With nearly 1,350 miles of coastline making up the state of Florida, and an abundance of freshwater springs and lakes to explore, the Sunshine State doesn’t skimp when it comes to places to dive. Here are nine of Florida’s must-dive sites.
Located 22 miles south of Pensacola, the USS Oriskany is the largest artificial reef in the world. In 2006, the sunken aircraft carrier, nicknamed “the Great Carrier Reef,” was purposely sunk in 200ft (60m) of water. The 911-foot-long vessel now draws marine life and underwater photographers for its photogenic topography.
Devil’s Den, Florida’s only underground prehistoric spring, is located in Williston, Florida, and boasts a history rich in artifacts and fossils, some with connections leading to the Smithsonian Institute. With a constant temp of 72°F (22°C), a 3 mm wetsuit is all that is needed to explore the 50-foot spring and its multiple swim throughs and air pockets.
Drift divers are in for a freshwater experience at Rainbow River, located 20 miles southwest of Ocala, in Dunnellon, Florida. With a maximum depth of 25ft (8m), bottom times can easily run over an hour while the visibility is an impressive 200ft (60m). Finding a shark’s tooth is one of the perks of this site as are the turtles, otters and bubbling spring beds.
Blue Heron Bridge
Under a bridge may not seem like the ideal place for an abundance of marine life but the Blue Heron Bridge, located off Riviera Beach, is the prime location for all of the smallest of treasures. Photographers head to the pilings for encounters with seahorses, octopus, batfish and rays. And with depths from 6 to 25ft (2m-8m), divers are granted even more time to explore the attractions here that include sunken shopping carts, two mini wrecks and three hammerhead shark statues.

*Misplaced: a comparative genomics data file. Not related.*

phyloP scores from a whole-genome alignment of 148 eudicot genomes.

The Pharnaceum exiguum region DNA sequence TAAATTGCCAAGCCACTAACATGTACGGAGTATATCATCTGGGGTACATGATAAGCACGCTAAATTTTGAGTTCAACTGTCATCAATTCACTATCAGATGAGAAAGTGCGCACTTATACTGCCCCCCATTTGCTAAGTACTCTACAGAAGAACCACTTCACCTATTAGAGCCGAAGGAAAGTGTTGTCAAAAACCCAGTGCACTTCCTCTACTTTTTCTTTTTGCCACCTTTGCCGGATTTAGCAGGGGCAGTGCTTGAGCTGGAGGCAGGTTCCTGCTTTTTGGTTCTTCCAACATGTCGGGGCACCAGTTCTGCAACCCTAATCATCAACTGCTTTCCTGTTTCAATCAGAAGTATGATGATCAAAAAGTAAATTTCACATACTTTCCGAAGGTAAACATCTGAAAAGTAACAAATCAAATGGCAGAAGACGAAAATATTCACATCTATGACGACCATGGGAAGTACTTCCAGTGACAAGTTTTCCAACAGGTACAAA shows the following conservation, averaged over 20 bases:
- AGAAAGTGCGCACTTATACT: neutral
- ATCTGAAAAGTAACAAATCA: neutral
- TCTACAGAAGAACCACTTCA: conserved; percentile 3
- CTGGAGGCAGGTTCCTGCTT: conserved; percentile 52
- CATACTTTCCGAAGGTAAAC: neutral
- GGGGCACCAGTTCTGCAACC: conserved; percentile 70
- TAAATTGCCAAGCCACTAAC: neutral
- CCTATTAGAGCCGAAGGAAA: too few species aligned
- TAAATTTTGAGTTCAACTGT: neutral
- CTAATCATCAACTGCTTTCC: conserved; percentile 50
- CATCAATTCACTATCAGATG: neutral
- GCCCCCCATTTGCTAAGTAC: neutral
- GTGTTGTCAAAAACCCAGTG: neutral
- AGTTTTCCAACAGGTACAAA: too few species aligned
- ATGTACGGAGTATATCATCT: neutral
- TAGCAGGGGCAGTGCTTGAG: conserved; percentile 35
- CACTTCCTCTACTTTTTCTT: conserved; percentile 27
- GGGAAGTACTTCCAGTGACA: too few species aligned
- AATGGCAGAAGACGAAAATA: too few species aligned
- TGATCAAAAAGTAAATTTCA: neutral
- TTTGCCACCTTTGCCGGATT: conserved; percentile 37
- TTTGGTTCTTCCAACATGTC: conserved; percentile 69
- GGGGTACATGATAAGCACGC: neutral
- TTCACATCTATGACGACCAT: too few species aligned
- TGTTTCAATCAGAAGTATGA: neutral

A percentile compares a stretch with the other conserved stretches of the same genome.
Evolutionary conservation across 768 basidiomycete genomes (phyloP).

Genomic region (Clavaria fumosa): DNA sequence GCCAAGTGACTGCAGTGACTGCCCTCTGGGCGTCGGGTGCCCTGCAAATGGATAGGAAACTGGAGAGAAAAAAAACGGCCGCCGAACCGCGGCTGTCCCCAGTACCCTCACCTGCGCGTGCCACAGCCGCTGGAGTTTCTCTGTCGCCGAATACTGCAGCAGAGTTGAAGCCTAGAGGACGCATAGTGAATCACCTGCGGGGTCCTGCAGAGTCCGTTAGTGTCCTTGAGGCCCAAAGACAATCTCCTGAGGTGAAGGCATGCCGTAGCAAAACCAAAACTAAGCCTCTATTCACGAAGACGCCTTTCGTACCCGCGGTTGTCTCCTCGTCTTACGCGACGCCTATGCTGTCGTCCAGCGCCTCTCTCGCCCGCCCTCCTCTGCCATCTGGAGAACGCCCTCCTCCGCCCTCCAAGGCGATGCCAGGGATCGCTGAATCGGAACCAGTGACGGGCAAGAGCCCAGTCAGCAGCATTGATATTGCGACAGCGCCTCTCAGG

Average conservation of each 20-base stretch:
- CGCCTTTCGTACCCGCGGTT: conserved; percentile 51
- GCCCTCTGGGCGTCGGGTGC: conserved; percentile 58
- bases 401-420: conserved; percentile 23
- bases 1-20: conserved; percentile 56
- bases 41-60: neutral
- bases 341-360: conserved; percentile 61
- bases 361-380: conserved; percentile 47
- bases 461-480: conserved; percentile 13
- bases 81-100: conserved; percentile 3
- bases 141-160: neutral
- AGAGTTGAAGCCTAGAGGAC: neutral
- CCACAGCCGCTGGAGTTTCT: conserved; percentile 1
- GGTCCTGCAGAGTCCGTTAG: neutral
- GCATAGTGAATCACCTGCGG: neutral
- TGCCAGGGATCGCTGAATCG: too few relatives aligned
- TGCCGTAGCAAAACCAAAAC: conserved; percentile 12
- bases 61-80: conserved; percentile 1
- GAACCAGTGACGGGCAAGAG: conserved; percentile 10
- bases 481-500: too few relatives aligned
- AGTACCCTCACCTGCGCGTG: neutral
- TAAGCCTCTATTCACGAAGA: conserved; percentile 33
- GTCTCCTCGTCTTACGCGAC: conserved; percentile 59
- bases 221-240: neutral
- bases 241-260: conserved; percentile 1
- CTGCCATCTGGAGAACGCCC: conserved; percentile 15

Situated in the triangle of the SE Gulf of Mexico that makes up Marco Island, Everglades City and Key West is the Department of Defense Air Force Relay Tower Reefs. The man-made structures display the full food chain from juvenile fish to the full-grown pelagic fish, making the spot a favorite for fishermen and divers alike.
The fact that this 180-foot barge is an artificial reef that accidentally landed upside down is only one of the reasons that Hog Heaven, located off Palm Beach, is a favorite for divers. With depths ranging from 50 to 65 feet (15m-20m), the dive profiles are perfect for beginner divers while the easy-to-access openings to the barge house schools of snappers, grunts and camera-ready angelfish.
One of Florida’s most iconic wrecks, the Spiegel Grove, is located off Key Largo and rests on 130 feet (39m) of water. Sunk in 2002, the 510ft (155m) U.S. Navy Landing Ship Dock landed on its starboard side. In 2005, Hurricane Dennis placed the wreck upright and today attracts a healthy population of marine life from shimmering schools of silversides to massive grouper lurking in its shadows.
UNSN Gen. Hoyt S. Vandenberg
With coordinates that make this wreck the southern anchor of the Florida Keys Shipwreck Trial, The Gen. Hoyt S. Vandenberg sits proudly in 140ft (42m) of water seven miles off Key West. Measuring 10 stories high, and nearly two football fields long, highlights of this structure include the crow’s nest, part of the smokestack and a weather balloon hangar at the stern.
Christ of the Abyss
John Pennekamp Coral Reef State Park, off of Key Largo, Florida, is an attraction for snorkelers and divers due to colorful reefs, but it’s the Christ of the Abyss dive site that is worth mentioning. The famous 8.5 ft (2.6m), 4000 pound bronze sculpture of Jesus Christ stands in 25 ft (7m) of water and makes for great photo ops. And while the statue is one of the most visited underwater sites in the world, the shallow depth, groove coral formations and chance encounters with eagle rays and stingrays are equally impressive.